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PA High on List of States with Most Drinking-Water Violations

May 04, 2017 • by Keystone State News Connection
(Ildar Sagdejev/Wikimedia Commons)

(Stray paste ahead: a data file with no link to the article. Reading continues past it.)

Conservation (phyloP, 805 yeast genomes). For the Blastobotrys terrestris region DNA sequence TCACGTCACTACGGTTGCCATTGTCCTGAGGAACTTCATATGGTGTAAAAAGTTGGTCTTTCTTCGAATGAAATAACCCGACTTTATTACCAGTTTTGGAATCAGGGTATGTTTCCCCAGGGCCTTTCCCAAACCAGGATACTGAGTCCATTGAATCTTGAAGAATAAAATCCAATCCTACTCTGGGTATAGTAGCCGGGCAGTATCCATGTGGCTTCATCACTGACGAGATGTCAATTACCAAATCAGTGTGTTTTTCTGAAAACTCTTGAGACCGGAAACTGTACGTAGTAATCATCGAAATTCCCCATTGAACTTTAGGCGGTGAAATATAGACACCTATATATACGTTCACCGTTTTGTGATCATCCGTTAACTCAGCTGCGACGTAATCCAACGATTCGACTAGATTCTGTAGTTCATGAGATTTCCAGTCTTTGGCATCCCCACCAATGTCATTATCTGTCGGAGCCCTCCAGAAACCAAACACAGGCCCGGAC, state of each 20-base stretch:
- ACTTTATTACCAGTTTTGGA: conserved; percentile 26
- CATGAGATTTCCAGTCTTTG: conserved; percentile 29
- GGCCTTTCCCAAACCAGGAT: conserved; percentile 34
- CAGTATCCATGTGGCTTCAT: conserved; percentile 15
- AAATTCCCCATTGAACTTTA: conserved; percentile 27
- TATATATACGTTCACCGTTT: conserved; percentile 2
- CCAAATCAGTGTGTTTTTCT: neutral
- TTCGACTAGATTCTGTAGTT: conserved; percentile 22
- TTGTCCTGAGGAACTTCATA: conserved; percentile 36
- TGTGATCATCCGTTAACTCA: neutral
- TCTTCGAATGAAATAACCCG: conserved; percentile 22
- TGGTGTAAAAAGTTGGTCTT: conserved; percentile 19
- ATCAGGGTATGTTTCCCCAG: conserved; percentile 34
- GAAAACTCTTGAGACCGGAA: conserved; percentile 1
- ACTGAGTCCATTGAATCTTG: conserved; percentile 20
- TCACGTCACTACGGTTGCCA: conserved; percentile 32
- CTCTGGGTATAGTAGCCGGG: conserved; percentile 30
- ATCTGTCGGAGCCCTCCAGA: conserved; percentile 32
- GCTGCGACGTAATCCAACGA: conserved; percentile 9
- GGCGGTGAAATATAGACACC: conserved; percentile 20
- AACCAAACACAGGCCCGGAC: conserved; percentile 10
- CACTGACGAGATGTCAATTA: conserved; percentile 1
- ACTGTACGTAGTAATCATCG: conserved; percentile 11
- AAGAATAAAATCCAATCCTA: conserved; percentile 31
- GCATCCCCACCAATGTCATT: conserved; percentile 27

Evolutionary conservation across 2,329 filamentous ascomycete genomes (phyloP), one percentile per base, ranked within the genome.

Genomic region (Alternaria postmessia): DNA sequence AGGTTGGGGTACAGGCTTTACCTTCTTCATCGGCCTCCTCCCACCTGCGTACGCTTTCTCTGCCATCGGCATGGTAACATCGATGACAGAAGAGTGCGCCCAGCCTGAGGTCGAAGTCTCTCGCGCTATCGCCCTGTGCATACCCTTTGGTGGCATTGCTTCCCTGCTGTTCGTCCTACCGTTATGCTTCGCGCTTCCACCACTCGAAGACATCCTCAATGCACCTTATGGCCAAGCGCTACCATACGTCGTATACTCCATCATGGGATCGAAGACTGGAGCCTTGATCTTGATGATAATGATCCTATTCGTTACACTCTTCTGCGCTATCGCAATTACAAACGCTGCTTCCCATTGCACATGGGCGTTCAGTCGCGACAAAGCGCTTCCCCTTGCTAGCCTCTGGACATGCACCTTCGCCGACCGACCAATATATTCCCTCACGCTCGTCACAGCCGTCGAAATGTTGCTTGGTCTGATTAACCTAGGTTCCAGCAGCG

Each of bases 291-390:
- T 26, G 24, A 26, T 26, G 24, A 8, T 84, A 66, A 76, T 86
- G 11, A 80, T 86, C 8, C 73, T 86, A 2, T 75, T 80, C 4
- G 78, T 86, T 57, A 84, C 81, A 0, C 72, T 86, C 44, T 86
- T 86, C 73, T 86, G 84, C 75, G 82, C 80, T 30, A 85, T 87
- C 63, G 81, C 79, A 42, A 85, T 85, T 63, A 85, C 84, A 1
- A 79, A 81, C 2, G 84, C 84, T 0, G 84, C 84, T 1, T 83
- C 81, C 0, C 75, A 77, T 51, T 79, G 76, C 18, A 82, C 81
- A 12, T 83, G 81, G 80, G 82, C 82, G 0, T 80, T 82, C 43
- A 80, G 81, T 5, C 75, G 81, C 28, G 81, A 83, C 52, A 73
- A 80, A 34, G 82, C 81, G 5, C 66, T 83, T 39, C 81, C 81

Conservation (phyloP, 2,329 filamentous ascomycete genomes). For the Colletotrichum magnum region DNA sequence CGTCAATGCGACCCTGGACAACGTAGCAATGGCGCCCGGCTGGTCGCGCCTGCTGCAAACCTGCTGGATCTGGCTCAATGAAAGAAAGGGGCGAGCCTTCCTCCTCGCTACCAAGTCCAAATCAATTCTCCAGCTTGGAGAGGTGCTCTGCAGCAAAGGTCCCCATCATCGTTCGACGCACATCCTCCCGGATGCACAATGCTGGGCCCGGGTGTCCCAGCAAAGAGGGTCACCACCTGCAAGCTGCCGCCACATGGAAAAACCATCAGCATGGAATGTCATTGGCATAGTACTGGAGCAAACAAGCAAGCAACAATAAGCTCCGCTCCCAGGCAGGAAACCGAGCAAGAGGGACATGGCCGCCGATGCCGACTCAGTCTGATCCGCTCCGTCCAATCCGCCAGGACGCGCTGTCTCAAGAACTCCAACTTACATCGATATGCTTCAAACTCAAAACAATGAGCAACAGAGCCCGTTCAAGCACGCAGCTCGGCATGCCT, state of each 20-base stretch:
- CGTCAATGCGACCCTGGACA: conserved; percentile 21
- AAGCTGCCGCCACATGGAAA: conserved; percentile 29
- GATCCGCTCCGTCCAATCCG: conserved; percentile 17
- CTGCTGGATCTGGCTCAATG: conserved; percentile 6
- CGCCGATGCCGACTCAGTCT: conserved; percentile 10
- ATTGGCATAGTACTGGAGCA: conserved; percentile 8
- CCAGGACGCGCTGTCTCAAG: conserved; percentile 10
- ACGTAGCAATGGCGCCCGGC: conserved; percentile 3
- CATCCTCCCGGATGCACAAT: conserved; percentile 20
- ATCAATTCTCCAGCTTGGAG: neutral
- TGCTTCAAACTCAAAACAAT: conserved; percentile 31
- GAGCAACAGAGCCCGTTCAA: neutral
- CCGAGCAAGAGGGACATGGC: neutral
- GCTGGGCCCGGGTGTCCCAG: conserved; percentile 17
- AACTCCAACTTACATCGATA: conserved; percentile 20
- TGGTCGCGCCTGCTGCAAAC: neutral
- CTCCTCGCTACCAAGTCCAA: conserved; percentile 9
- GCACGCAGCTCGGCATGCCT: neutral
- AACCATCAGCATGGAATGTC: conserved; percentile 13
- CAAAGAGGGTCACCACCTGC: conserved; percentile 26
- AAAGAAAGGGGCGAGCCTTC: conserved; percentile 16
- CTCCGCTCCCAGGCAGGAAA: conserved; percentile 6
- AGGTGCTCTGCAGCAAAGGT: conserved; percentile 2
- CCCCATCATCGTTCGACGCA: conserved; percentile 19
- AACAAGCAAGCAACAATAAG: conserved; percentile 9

HARRISBURG, Pa. – About 5.6 million Pennsylvanians depend on drinking-water supplies that violate the Safe Drinking Water Act, according to a new report.The report from the Natural Resources Defense Council (NRDC) says nationally, one in four Americans is served by water systems reporting violations, including failure to treat water, excessive levels of contaminants such as arsenic or coliform bacteria, and failure to test water or report test results.But according to report coauthor Erik Olson, director of the NRDC’s Health Program, very few of even the most serious health-based violations face any enforcement actions.”Unfortunately, what we have is no ‘cop on the beat,’ he says. “No one is really enforcing the law in the vast majority of cases.”The Environmental Protection Agency (EPA) has warned that under-staffing at Pennsylvania’s Department of Environmental Protection caused the number of unaddressed drinking-water violations in the state to double over five years.However, according to Jamie Consuegra, legislative director of the NRDC’s Climate Program, President Donald Trump’s proposed cuts to the EPA could mean the elimination of more than 200 staff working on water-related issues at the agency.”So, despite the need for better and more enforcement of safe drinking-water laws, the Trump proposal would actually reduce EPA’s enforcement by nearly a quarter,” she said.The Trump budget also would eliminate a U.S. Department of Agriculture loan program for improving rural water infrastructure, although rural areas account for the majority of drinking-water violations.Olson points out the EPA estimates that upgrading water infrastructure nationwide would require an investment of up to $380 billion.”We’re living off of our great-grandparents’ investments. A lot of these water systems are 100 years old or older, and really need to be updated,” he said.He emphasizes that repairing water infrastructure would save lives, prevent disease and create jobs in communities that need them the most.

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